These and other objects and features of the invention will be fully appreciated and understood from the following detailed description and the accompanying drawings.
FIG. 1 is a pictorial view of a portable GPS receiver unit in accordance with the present invention, attached to the underside of a lap-top personal computer.
FIG. 2 is a top plan view of the receiver unit shown in FIG. 1, with its lid removed and an antenna carriage thereof shown in its extended position.
FIG. 3 is a top plan view like FIG. 2, but showing the antenna carriage retracted into the housing.
FIG. 4 is a partially exploded perspective view of the inventive GPS receiver unit.
FIG. 1 illustrates a GPS receiver unit 1 in accordance with the present invention, attached to the underside of a lap-top personal computer 3. Receiver unit 1 comprises a housing 5 corresponding in length and width to a base 7 of computer 3. Housing 5 may be formed of metals and/or impact resistant molded plastics, applying principals generally known in the field of portable electronics chassis design. The housing height is minimized, e.g., to between 3/4 and 1.25 inches, so that the combined computer and receiver unit is easily portable. Although housing 5 and computer base 7 are shown as separate components, it is contemplated that the receiver and computer components could be housed in a single common housing. In this case, the computer itself would be functional as a GPS receiver, without a separate attachment.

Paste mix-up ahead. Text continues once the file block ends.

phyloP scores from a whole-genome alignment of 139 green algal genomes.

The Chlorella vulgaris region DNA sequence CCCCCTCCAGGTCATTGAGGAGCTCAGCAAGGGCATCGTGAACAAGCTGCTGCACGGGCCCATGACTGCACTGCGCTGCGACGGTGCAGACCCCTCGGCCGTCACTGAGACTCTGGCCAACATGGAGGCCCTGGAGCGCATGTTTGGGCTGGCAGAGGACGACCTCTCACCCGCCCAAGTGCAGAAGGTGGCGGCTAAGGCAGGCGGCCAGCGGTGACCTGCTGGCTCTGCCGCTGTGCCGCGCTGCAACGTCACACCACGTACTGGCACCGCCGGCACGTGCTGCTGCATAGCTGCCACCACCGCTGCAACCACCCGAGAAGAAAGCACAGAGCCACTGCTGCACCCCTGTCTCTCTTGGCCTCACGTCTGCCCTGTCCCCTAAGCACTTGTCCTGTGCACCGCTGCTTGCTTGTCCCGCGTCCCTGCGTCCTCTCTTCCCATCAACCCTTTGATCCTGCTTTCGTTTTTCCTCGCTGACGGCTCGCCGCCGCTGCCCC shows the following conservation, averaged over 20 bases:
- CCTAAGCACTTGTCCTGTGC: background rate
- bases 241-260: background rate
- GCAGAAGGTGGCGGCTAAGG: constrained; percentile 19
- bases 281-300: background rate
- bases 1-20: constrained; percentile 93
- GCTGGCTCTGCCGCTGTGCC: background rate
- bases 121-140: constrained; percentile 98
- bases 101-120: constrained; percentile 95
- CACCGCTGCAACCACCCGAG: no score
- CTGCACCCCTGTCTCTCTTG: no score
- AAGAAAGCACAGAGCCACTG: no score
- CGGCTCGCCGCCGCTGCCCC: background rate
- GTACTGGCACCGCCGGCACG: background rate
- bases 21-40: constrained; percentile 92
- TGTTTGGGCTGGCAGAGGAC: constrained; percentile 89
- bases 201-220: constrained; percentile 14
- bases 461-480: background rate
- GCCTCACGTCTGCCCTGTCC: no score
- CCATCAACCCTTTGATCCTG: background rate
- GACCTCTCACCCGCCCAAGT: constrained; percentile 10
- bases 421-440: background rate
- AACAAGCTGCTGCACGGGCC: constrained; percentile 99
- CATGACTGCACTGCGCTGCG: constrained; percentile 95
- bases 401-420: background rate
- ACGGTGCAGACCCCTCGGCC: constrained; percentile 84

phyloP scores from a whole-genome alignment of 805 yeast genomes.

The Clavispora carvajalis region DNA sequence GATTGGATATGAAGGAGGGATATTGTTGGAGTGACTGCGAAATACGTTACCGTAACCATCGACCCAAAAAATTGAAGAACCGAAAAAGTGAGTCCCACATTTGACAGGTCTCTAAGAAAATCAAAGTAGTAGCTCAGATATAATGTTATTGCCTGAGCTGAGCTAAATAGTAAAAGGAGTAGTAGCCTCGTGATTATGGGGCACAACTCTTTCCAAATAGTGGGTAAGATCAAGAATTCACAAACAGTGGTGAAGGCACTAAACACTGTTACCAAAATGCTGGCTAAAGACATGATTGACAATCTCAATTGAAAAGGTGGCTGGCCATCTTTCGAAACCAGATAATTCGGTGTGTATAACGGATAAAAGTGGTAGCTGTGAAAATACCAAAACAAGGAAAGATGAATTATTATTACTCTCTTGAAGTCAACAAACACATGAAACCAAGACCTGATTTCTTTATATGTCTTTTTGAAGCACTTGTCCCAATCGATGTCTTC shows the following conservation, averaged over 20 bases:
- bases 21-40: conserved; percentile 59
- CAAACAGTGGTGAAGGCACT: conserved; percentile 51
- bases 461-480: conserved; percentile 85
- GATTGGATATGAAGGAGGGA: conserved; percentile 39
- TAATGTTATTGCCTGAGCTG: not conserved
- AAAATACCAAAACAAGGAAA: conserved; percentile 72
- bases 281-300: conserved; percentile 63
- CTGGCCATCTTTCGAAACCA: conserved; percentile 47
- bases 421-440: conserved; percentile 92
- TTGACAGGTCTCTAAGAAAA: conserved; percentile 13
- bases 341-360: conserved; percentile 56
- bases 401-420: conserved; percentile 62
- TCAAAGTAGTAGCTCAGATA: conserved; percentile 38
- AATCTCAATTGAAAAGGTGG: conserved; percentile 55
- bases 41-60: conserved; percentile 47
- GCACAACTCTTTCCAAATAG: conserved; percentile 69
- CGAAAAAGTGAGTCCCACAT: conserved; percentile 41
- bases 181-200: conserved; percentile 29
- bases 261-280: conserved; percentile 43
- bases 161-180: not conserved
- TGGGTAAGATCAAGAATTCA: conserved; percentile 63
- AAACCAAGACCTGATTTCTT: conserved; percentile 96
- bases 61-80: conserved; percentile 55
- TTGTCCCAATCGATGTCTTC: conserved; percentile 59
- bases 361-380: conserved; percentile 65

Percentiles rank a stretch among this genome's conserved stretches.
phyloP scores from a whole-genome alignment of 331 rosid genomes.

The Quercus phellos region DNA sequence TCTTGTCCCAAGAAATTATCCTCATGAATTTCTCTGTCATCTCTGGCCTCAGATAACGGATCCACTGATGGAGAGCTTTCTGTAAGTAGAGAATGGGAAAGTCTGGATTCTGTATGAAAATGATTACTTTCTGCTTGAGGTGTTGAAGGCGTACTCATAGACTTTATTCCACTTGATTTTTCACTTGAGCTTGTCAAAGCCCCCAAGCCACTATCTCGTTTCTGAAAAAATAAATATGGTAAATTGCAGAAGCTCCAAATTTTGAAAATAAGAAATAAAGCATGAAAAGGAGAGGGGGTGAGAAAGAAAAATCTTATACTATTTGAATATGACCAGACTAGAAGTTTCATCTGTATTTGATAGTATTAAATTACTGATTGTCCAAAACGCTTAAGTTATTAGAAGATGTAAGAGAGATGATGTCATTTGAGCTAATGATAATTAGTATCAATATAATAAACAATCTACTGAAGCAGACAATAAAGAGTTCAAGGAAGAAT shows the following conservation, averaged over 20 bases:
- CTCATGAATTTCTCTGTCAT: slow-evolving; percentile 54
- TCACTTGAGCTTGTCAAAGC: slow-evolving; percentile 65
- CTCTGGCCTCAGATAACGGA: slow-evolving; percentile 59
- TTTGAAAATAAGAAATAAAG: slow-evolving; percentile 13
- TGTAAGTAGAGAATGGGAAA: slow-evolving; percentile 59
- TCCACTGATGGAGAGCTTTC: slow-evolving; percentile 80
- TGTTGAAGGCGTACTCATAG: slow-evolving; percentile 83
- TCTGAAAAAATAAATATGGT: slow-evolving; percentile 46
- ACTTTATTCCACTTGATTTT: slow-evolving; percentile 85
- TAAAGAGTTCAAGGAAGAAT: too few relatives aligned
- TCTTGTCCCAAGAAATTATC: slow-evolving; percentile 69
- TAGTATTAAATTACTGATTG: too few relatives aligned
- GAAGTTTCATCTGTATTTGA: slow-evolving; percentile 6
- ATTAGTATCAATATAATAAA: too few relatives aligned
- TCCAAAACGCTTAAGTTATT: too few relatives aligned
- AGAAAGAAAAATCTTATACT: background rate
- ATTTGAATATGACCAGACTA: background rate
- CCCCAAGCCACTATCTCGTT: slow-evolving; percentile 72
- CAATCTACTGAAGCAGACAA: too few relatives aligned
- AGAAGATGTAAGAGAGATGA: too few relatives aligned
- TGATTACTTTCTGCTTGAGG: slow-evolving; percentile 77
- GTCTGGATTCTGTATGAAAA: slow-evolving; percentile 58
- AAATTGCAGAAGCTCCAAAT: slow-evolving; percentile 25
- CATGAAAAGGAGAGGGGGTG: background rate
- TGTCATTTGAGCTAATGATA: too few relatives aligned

The arrangement of components within housing 5 is clearly shown in FIG. 2. The components comprise a GPS receiver engine 9, a power supply 11, and a GPS signal receiving antenna 13.
Receiver engine 9 processes the GPS signals received from antenna 13 and communicates the information to computer 3. Several companies produce GPS receivers on small IC boards suitable for use in the present invention, as mentioned in the Background section. The receiver engine may comprise, e.g., a Rockwell NavCore V GPS receiver board and an RS-232 driver.
GPS receiver engine 9 is connected by a flat cable 36 to a conventional COM port 38 mounted on a sidewall of housing 5. GPS receiver unit 1 will be electrically connected to host computer 3 via a cable extending between COM port 38 and a corresponding COM port on computer 3.
Receiver engine 9 will incorporate firmware that does the actual position calculations based upon the satellite signal data. Additionally, a software driver will be loaded onto computer 3 to allow host computer applications to interact with the attached GPS receiver. The host computer may utilize various application programs for providing the various functions described in the Background section. Obviously, receiver unit 1 can be used in conjunction with other computer peripherals and programs. For example, certain applications such as vehicle navigation will require a CD-ROM drive and CD-ROM cartographic database. A modem and cellular phone can be used to transmit position and time acquisition data from remote locations.